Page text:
Christmas Eve is fast approaching, and with just hours until your loved ones awaken to a glittering green tree surrounded by a mountain range of wrapped presents, you haven’t yet begun your gift buying. You relish this situation. You are about to embark on the greatest last-minute Christmas shopping spree ever accomplished.

Naturally, you didn’t even start to think about buying Christmas gifts until a few minutes ago, upon catching a snippet of a holiday tune on the radio in your armored car. After thinking about how unnecessary it is for you to travel in an armored car when there’s no threat whatsoever against your life, and how really, this is an unspeakable vanity; you are reminded that now, nearly a month after Black Friday, it’s time to go Christmas shopping.

You begin at Martin Greenfield, the tailor in Bushwick — the New York City neighborhood known more for the artists in lofts than word-class eveningwear. Greenfield makes suits for Bill Clinton and Michael Bloomberg, and Frank Sinatra was a loyal client. Naturally, this is the kind of guy who has your measurements on file, and he can sic his well-trained assistants on fabric the moment you walk in as he oversees the entire operation. He’s an old friend. But this time, you’re picking up 15 Martin Greenfield hand-tailored suits for 15 of your closest friends, associates and family members. Don’t have all their measurements? Well, if you had been acting appropriately all these years, your closest friends, associates and family members should have nearly identical measurements to yours. This is how bonds are formed. Get used to it.

Next it’s off to a particular electronics store in Soho, a white-and-silver box done up in glass. You've probably seen it: it's a rather unpleasant place to be, what with customers and blue-shirted employees all jockeying to be the most annoying person in the room. But on the days leading up to Christmas, it is so, so much worse. Luckily, you have a friend who's high up at the company — a business associate (and yes, he has your exact measurements). Use his authority to shut the place down for an hour on Christmas Eve. There', an inspection going on, or something. That doesn’t matter. Stroll on in all by your lonesome, strutting through the glass box as those outside look on in confusion, fear, nausea, and blind rage. Ignore them, and go play with a tablet for a half hour. God, isn’t this new Angry Birds just so insanely addictive? Eventually, you pick out a few laptops and you're on your merry way.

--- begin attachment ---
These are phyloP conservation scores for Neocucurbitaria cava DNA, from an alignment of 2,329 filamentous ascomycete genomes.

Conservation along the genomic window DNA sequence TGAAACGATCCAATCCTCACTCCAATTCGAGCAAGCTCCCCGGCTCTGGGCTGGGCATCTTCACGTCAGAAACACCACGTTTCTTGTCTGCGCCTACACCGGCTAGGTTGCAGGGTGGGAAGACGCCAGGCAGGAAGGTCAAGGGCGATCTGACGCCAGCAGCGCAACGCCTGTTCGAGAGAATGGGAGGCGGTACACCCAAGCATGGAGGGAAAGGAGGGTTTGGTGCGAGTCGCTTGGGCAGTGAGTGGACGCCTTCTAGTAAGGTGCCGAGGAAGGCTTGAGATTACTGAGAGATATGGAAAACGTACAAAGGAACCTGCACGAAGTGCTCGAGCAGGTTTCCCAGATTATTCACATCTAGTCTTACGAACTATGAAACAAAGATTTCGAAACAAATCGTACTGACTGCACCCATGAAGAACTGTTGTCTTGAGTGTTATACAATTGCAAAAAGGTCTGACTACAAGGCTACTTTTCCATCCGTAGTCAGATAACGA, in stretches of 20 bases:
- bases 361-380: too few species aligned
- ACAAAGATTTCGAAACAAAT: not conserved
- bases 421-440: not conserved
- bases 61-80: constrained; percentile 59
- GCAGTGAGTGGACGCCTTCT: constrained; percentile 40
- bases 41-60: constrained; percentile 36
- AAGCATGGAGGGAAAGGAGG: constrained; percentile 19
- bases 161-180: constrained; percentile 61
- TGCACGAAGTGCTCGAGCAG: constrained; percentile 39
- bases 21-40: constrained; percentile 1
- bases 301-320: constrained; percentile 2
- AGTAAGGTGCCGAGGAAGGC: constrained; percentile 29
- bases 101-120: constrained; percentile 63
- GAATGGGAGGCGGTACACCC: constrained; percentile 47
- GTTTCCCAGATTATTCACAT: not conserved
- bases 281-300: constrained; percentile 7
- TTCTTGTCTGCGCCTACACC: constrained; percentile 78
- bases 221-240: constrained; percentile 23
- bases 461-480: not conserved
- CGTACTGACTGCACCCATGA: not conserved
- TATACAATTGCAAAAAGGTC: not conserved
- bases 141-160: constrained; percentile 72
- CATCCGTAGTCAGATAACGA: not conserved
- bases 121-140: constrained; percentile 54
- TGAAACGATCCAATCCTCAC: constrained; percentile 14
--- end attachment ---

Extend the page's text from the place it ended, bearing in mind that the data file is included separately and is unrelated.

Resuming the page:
Your twelve-year-old nephew is quite insistent that he get exactly what he wants this Christmas, and what he wants is a certain unbuyable pair of computerized glasses . You could argue as to why a pre-teen would need to walk through the hallways of middle school talking to a computer on his face. And then you realize that, man, this kid is so getting the crap kicked out of him. But he wants the smart glasses, and even if the gadget isn’t on sale yet, he will get the smart glasses. You have a standing invitation to have a drink with a friend of yours — a friend whose height and waistline is suspiciously similar to your own — at his company headquarters, where these particular glasses are made. And when you visit him, he pours you a scotch. You ask: would it be possible to get a pair for your nephew? The friend opens a closet to expose literally thousands of glistening packages, a hoard of the elusive gizmos hidden from the public. “I can’t get rid of the things,” your friend says. This is too easy.

Gifts procured, you have your driver swing back to Bushwick to pick up the identical suits. Mr. Greenfield himself greets you at the door with all 15, made in record time, but you only pick up 14. One is left for a mutual friend of you and the tailor’s who happens to have the exact same build as you. He’ll pick it up when he’s back from Hawaii.


Image by Michael Erazo-Kase

Nate Freeman is the Editor-in-Chief of Good to be Bad. His writing has been published in The New York Times, The Wall Street Journal and The New York Observer.


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